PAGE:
The Hong Kong government will not have the political energy to legislate the controversial national security law in the next few years despite renewed calls from Beijing, according to two pro-establishment heavyweights.
Beijing loyalists Lau Siu-kai and Tam Yiu-chung voiced their thoughts on Sunday after Wang Zhenmin, former legal chief of the central government’s liaison office in Hong Kong, said the city must not delay the legislation of Article 23 of the Basic Law.
“I think the central government doesn’t really believe the Hong Kong government under the leadership of Carrie Lam Cheng Yuet-ngor will be able to finish the legislation of Article 23 in two or three years,” Lau, vice-chairman of semi-official think tank the Chinese Association of Hong Kong and Macau Studies, told the Post.
“The legislation may not necessarily be the Hong Kong government’s highest priority because of the Legislative Council election next year. The push for legislation is likely to give an edge to the pan-democrats in the election.”
On Saturday, Wang, director of Tsinghua University’s Centre for Hong Kong and Macau Research and a central government adviser, told a seminar in Beijing it was now essential for the city to put the legislation on the agenda.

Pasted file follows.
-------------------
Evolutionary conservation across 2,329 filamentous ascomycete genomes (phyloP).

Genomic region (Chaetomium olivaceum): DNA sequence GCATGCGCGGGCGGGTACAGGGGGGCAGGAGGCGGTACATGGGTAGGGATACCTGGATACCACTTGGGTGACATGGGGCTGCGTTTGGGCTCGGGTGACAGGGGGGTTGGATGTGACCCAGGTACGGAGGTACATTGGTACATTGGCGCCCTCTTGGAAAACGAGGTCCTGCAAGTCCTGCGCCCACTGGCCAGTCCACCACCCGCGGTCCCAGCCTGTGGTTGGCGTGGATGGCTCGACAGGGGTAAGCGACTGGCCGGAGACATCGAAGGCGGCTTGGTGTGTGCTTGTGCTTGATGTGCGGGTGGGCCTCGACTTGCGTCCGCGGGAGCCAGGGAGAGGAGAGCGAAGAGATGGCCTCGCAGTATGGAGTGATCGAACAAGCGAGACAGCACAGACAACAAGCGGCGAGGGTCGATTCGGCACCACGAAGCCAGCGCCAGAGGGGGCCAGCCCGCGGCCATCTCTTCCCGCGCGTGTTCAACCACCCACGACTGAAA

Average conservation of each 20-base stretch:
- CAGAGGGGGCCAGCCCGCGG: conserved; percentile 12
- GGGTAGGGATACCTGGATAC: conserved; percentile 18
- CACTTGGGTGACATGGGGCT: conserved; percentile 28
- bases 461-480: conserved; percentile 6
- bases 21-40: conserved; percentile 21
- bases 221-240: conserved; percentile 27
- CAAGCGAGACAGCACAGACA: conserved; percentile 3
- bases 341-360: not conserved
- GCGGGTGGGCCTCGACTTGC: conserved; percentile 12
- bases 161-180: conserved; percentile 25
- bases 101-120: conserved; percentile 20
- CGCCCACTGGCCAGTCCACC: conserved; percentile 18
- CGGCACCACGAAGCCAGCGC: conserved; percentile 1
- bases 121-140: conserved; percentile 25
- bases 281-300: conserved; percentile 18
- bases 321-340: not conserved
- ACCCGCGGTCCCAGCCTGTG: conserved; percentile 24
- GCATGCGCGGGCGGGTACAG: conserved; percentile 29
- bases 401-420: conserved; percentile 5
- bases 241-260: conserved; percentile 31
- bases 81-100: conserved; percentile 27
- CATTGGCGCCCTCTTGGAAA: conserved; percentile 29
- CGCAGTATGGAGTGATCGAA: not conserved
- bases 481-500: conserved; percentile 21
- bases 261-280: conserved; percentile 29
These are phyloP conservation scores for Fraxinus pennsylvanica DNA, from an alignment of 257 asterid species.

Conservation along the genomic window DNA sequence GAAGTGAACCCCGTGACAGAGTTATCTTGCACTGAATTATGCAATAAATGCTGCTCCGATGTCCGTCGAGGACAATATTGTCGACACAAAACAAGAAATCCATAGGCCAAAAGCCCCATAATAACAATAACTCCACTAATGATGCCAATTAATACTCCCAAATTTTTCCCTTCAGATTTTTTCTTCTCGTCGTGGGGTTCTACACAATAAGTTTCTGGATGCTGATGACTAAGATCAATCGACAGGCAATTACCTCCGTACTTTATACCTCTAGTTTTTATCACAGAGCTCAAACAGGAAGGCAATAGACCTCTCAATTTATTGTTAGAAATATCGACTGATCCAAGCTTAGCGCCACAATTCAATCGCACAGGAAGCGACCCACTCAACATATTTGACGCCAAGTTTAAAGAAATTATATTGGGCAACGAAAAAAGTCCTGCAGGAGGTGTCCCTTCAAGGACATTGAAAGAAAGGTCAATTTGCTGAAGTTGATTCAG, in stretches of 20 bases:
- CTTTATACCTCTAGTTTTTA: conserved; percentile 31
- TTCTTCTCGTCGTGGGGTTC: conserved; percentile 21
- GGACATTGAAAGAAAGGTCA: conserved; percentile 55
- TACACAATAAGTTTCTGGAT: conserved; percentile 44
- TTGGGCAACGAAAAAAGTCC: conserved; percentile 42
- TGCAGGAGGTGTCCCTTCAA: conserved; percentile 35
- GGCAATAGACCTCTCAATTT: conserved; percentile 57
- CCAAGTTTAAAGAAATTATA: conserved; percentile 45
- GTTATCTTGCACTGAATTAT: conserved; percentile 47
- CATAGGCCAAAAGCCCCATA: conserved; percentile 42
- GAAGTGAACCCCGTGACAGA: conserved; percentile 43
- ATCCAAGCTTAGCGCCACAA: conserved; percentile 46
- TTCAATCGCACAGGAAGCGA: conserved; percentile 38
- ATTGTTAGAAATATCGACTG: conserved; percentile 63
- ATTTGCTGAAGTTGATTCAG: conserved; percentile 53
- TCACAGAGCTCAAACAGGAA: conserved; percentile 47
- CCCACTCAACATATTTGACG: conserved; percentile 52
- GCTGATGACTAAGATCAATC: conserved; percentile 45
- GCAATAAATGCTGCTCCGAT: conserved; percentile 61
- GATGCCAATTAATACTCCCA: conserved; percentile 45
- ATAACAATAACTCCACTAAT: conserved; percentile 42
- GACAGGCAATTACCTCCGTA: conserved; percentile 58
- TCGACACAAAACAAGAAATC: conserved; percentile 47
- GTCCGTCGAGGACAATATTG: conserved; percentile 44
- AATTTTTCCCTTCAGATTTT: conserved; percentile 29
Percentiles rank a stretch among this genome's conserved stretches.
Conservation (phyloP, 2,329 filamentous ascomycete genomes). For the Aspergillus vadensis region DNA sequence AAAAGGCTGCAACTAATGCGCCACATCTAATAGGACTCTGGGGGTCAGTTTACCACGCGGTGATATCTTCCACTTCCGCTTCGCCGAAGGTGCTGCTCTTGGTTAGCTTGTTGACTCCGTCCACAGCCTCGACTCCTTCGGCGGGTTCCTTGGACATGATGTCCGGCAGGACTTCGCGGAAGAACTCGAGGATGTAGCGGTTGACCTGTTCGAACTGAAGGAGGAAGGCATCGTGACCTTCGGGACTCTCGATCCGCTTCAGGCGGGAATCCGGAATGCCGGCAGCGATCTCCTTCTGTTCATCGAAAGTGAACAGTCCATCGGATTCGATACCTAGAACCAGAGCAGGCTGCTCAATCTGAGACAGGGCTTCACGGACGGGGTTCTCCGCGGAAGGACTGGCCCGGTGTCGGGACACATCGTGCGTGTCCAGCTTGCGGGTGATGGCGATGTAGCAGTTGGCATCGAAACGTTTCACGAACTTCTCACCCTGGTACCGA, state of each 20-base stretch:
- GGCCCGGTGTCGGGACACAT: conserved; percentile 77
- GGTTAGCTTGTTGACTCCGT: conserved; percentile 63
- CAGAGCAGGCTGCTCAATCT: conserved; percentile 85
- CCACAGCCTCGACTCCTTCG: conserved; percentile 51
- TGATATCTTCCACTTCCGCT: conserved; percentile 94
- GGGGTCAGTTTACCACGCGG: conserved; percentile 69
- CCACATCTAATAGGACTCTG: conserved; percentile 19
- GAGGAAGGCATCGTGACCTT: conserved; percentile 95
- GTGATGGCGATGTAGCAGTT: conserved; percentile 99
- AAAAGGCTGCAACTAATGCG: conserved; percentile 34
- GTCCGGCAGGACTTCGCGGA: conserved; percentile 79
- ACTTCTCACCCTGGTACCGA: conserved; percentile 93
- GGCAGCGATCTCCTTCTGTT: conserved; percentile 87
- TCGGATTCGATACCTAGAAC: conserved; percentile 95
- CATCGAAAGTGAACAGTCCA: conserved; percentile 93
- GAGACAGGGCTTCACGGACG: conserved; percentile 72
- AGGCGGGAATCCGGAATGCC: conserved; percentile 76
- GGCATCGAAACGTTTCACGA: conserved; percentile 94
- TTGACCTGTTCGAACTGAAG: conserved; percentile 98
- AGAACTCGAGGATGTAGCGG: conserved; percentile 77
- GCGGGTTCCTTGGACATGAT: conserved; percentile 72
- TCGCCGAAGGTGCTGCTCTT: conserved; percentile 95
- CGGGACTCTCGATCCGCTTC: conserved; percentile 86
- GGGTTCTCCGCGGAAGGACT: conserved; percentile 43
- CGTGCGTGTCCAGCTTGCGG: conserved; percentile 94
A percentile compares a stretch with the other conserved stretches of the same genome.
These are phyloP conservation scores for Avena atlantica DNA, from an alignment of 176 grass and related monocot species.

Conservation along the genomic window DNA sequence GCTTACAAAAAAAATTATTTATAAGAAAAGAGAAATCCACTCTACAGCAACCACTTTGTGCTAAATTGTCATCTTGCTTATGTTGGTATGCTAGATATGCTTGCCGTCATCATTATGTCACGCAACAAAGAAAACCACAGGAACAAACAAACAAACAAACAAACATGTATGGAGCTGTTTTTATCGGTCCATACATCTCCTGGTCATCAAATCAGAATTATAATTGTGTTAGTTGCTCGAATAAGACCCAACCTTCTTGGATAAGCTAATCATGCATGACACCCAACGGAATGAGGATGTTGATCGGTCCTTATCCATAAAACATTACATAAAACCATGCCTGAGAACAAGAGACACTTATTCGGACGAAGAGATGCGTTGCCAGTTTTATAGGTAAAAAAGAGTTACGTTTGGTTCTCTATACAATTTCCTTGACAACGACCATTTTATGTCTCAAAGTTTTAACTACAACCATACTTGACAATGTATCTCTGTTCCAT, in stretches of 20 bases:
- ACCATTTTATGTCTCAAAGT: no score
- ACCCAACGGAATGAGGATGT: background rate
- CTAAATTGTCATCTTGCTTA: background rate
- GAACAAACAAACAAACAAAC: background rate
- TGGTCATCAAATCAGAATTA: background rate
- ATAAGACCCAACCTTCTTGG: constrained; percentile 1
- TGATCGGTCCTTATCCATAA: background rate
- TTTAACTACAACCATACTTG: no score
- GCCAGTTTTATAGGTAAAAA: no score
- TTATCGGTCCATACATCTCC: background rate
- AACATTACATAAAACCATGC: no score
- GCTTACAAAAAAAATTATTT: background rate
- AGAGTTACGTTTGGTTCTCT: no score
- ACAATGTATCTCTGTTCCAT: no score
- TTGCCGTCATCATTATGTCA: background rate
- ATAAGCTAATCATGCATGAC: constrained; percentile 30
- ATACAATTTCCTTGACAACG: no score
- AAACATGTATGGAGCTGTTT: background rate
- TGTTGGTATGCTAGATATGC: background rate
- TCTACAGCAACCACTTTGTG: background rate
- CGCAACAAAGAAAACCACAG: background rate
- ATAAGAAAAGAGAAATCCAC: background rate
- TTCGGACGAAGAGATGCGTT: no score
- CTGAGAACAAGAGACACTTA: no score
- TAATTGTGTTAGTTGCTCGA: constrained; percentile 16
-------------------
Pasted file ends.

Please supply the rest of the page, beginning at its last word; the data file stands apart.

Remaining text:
Article 23 of the Basic Law, Hong Kong’s mini-constitution, states the city must enact national security laws to prohibit treason, secession, sedition and subversion against the central government.
The government was forced to shelve the bill in 2003 after half a million people took to the streets.
Lau agreed with the urgency and necessity for the bill.
“But it’s not something you can get done in one or two years even if you rush,” he said.
He believed Beijing never relied on the Hong Kong government solely to protect national security, always having two strings to its bow.
He said the central government was already taking action at diplomatic and legal levels to safeguard national security. That included Beijing’s recent sanctions against US-based NGOs for “supporting violence in the city” and its criticism of a local court ruling that found an anti-mask law and the use of emergency laws unconstitutional, Lau said.
Beijing would have other means – such as applying national laws in Hong Kong or interpreting the Basic Law – if the situation got worse, he said.
“But the Hong Kong government can make full use of its current legal system,” Lau said, citing the Crimes, Public Order, Societies, Official Secrets and Emergency Regulations ordinances as having relevance to ensure national security.
Tam, Hong Kong’s sole delegate to the country’s top legislative body, the National People’s Congress Standing Committee, also said it was very difficult to get the legislation passed after the social unrest that had rocked the city for more than six months.
“Article 23 has already been stigmatised,” he said. “But from the central government’s point of view, it’s necessary to keep reminding the Hong Kong authorities that this must be done.”
Macau saw no large-scale protests when it enacted its national security law in 2009.